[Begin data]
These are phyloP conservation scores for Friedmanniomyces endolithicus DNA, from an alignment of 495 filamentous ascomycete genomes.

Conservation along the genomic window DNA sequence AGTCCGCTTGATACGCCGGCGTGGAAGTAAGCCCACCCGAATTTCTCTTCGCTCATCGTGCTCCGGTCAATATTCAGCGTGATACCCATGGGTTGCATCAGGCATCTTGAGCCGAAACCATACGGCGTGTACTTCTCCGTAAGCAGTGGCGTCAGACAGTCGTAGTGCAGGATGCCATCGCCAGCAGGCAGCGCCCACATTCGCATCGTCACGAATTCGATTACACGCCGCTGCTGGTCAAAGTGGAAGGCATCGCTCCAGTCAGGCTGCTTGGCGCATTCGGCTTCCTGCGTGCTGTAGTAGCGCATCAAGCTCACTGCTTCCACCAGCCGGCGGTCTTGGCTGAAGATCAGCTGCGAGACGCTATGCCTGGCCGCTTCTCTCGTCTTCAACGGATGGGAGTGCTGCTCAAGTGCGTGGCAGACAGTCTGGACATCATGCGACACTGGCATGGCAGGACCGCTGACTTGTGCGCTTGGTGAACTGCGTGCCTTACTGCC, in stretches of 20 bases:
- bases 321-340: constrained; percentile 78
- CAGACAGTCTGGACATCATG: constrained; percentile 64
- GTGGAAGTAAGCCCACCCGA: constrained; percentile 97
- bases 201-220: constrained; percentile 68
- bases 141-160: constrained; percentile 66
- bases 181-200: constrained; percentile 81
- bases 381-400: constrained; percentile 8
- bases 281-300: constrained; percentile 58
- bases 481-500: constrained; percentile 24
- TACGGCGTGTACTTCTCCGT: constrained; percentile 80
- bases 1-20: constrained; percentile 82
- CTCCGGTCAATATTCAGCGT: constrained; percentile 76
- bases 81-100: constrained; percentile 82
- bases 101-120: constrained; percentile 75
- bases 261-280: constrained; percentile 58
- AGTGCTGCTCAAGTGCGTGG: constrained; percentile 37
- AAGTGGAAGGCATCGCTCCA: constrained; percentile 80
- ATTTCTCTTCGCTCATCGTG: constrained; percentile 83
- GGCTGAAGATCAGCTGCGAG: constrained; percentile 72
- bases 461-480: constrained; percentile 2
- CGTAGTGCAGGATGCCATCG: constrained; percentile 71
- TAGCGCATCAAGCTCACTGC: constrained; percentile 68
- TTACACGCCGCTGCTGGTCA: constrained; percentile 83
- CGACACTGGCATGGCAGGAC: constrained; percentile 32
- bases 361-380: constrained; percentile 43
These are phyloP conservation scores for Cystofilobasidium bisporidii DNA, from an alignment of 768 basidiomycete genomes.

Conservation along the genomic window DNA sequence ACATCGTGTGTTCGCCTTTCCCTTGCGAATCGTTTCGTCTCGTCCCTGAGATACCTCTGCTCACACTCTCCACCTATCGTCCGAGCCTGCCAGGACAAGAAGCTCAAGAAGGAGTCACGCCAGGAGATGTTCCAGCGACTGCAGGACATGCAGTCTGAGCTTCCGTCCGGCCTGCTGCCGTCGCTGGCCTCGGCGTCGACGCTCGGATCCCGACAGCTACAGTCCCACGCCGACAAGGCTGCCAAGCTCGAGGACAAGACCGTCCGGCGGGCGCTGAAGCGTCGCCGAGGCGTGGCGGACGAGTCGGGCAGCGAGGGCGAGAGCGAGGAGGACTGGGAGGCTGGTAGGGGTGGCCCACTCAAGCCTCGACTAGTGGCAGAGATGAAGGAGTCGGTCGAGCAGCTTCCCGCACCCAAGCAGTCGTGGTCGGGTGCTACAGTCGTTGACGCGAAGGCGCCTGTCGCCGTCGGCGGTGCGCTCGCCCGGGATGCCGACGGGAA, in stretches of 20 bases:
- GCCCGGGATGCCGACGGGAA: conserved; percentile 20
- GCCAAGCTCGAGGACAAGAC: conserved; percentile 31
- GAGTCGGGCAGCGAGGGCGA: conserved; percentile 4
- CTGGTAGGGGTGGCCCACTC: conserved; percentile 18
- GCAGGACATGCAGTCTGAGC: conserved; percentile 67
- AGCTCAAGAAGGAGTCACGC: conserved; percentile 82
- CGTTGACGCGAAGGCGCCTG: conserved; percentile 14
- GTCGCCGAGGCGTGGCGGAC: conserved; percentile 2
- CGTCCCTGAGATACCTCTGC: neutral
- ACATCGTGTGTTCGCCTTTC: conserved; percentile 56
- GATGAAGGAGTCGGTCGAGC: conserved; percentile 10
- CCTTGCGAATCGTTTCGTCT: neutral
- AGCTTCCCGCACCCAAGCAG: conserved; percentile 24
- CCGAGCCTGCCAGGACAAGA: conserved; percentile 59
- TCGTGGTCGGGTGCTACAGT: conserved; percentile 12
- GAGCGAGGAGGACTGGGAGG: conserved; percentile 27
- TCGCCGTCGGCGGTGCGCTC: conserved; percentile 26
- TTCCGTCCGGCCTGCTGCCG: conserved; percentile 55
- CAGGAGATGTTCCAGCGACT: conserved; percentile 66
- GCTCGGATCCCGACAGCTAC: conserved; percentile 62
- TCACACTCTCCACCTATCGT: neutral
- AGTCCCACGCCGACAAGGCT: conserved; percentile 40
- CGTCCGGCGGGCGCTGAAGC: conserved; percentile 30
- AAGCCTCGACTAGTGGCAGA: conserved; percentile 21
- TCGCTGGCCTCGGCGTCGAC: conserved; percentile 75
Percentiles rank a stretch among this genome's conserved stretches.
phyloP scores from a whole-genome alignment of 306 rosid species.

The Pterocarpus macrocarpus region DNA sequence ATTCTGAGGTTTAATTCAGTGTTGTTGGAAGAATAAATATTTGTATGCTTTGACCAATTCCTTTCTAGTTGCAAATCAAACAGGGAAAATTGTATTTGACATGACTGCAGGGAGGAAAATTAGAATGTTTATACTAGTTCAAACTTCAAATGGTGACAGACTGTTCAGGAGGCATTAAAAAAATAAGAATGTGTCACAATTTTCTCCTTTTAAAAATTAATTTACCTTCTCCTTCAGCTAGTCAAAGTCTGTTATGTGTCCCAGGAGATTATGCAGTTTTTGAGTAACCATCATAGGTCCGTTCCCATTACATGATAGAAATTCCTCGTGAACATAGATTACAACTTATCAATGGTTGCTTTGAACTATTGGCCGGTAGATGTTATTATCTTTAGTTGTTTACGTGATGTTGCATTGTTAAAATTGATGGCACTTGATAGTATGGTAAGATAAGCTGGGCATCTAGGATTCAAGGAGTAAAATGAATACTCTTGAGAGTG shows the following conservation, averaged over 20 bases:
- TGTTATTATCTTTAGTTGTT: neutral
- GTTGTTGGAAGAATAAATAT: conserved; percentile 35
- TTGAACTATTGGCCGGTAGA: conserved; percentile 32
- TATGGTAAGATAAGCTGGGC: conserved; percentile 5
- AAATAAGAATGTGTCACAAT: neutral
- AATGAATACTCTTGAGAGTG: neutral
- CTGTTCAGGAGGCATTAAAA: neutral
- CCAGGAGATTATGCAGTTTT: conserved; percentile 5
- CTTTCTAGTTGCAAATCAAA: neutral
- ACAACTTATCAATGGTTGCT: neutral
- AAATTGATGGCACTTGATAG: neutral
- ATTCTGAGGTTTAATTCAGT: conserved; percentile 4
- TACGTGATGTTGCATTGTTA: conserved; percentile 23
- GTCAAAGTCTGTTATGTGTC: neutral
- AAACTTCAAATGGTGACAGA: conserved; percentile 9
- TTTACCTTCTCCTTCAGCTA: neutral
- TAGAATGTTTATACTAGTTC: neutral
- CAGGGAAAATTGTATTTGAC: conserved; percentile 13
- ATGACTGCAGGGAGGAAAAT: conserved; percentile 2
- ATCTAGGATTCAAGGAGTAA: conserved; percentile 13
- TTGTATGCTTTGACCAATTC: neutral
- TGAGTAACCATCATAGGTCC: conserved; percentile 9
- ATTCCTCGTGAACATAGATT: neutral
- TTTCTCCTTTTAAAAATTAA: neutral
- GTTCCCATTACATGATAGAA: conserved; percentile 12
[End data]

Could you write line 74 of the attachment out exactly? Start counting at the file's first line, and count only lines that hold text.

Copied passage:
- TAGAATGTTTATACTAGTTC: neutral